Third Annual Avenue Design Challenge

Three Designers. Three Curveballs. One Room.

Three local designers – Nancy Korpany, Jacqueline Davis and Johanne Lewis – took on the annual Avenue design challenge. Curveball item in hand, each designer moved in and out of the space under strict time limits. We photographed the results.

The task: To design a living room in a Glenora home.

The catch: Each designer was given a fictional client and a curveball item that had to be incorporated into her design.

The winner of this challenge will be decided by Avenue readers. Check out the designs below, consider how well each designer showcased their curveball items, and vote for the winner.

Jacqueline Davis

Curveball: Mixed Couple
She comes from a Chinese family. He comes from an Eastern European background. They are hosting a party in a couple of weeks, where both families are coming together. They know they’ll be written out of the wills if they don’t have certain family heirlooms present. He has a Romanian woven table runner that can also be used as a tapestry. She has an Asian chest, with images of warriors on horseback. 

Eastern European Table Runner
Asian Chest

When Jacqueline Davis was presented with her curveball items – an eastern European tapestry and canteen, along with a Chinese carved wooden chest – she was thrilled rather than thrown. “They were items of sentiment, which I thought was fantastic,” says Davis. Clients who bring some types of items or ideas to the table give the designer an indication of who they are and what they like, says Davis, an interior designer and general manager at Ideal Home Furnishings.

Davis noticed two major things about the space itself – the need for dimension and the need for a focal point. She addressed dimension by adding three cathedral mirrors that open the space and incorporate dark metals, also seen in the side table and gear-shaped clocks. For a focal point, Davis commissioned a marble fireplace in a classic design. While she had some ideas for her design before seeing her curveball items, Davis mentions they played a role in her decisions: “The richness of the colours from the tapestry and the richness and history from the chest was a great combination.” 

She set off her curveball pieces by incorporating natural elements. A prevalent feature in the space is the abundance of greenery. Rather than using colours from nature, Davis explains that she opted to feature nature itself, seen in a variety of topiaries and plants. The organic elements are carried through textiles such as the animal-hide rugs, fur pillows and a wool couch. The space contains a lot of layered texture, from the different textiles to various metals and finishes.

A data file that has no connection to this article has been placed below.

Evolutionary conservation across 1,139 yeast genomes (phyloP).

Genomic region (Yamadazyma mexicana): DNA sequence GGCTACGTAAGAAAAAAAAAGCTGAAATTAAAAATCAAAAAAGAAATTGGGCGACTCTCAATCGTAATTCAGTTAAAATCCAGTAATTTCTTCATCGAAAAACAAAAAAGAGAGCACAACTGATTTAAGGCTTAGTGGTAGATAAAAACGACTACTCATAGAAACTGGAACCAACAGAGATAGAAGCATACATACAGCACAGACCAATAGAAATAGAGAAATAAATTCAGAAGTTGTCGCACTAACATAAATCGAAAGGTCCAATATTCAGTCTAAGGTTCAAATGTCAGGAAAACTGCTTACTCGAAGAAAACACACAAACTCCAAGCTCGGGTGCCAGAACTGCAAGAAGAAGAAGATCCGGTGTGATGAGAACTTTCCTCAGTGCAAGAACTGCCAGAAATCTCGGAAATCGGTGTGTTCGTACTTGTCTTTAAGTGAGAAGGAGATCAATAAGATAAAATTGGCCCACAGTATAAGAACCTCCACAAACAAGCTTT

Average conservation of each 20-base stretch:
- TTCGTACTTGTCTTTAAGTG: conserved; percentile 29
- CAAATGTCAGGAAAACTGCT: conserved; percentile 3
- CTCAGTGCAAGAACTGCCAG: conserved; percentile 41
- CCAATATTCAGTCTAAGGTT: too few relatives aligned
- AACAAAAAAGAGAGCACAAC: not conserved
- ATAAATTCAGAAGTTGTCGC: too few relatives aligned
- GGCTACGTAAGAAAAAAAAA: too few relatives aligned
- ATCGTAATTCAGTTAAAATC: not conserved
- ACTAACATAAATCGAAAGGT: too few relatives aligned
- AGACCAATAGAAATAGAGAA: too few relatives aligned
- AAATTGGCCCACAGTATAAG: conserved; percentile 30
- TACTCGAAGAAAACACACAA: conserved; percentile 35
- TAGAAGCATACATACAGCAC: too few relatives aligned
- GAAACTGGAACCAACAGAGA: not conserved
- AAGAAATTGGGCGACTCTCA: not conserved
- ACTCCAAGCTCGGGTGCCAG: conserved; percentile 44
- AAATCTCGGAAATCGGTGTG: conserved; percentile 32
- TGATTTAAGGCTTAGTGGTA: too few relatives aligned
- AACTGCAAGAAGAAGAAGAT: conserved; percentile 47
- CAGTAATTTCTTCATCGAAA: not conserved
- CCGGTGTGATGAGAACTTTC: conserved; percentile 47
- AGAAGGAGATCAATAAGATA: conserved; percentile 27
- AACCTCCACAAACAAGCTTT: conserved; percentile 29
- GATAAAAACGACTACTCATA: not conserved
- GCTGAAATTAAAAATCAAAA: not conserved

Given the history and sentiment behind the curveball pieces, Davis says she wanted to create something with soul. “You want to be able to have a conversation about your things, not just have things,” says Davis. Among those interesting story pieces is a marble fireplace that contains material from dead coral reefs and a barn door made of reclaimed wood that is hung as art. She also incorporates a sense of play in decorative pieces such as jacks, chess pieces and birdcages. “Unexpected and whimsy, that’s kind of my thing,” says Davis.

The Source:

Ideal Home Furnishings
(4150 101 St., 780-489-9958,
Cathedral mirrors, sofa, coffee table, pine trees, clock gears, velvet wing chair, jacks, boxwood and fur pillows

Reside Furnishings
(10434 Mayfield Rd., 780-444-7800,
Crank table and Uncle David chess pieces

Christopher Clayton Furniture & Design House
(10363 170 St., 780-488-7001,
Tall floral arrangement, Brass magnifying glasses

Century Classic
(7807 127 Ave., 780-477-8433,
Brentwood fireplace surround

Blanchette Slate
(11577 149 St., 780-484-8738,
Marble slate

Urban Timber Reclaimed Wood Co.
(10336 111 St., 778-245-9663,
Reclaimed barn door

Flowers by Merle
(12634 Stony Plain Rd. NW, 780-482-1222,
Birch logs; Table floral arrangement

Chintz & Company
(10502 105 Ave., 780-428-8181,
Birdcages, Brass lamps, Designer’s Guild pillows, Cowhide area rugs

Nancy Korpany

Curveball: Great Grandpa Is a War Hero
The client’s great grandfather was a decorated First World War soldier. It is a great source of pride for the family, and a framed oval painting of great grandpa in his uniform must (tastefully) hold a place of honour in the room. 


  • Framed oval painting

Nancy Korpany wasn’t new to designing in a competition; just last year, she beat out several contestants to win the Southgate Design Challenge. The 27-year-old interior designer at architecture firm, Kennedy, obtained her interior design diploma from NAIT and has handled both commercial and residential spaces as a designer.

While clients who demand that certain items be included may seem challenging, Korpany says it’s not always a bad thing. She believes those roadblocks can sometimes push designers to consider different styles and, ultimately, help create a much more unique and individual result.

When presented with her curveball item – a portrait of a war hero in an ornate gold frame – Korpany found inspiration from a somewhat unusual source. “When I saw the picture and I saw the colours around it and how happy he was, I actually thought of my grandparents and what kind of furniture they had,” says Korpany. A particular floral couch her grandparents owned, as well as the hints of turquoise in the portrait itself, led her to incorporate bold colours. Those included the deep purple of the tufted sofa and the splashes of turquoise and yellow across the space.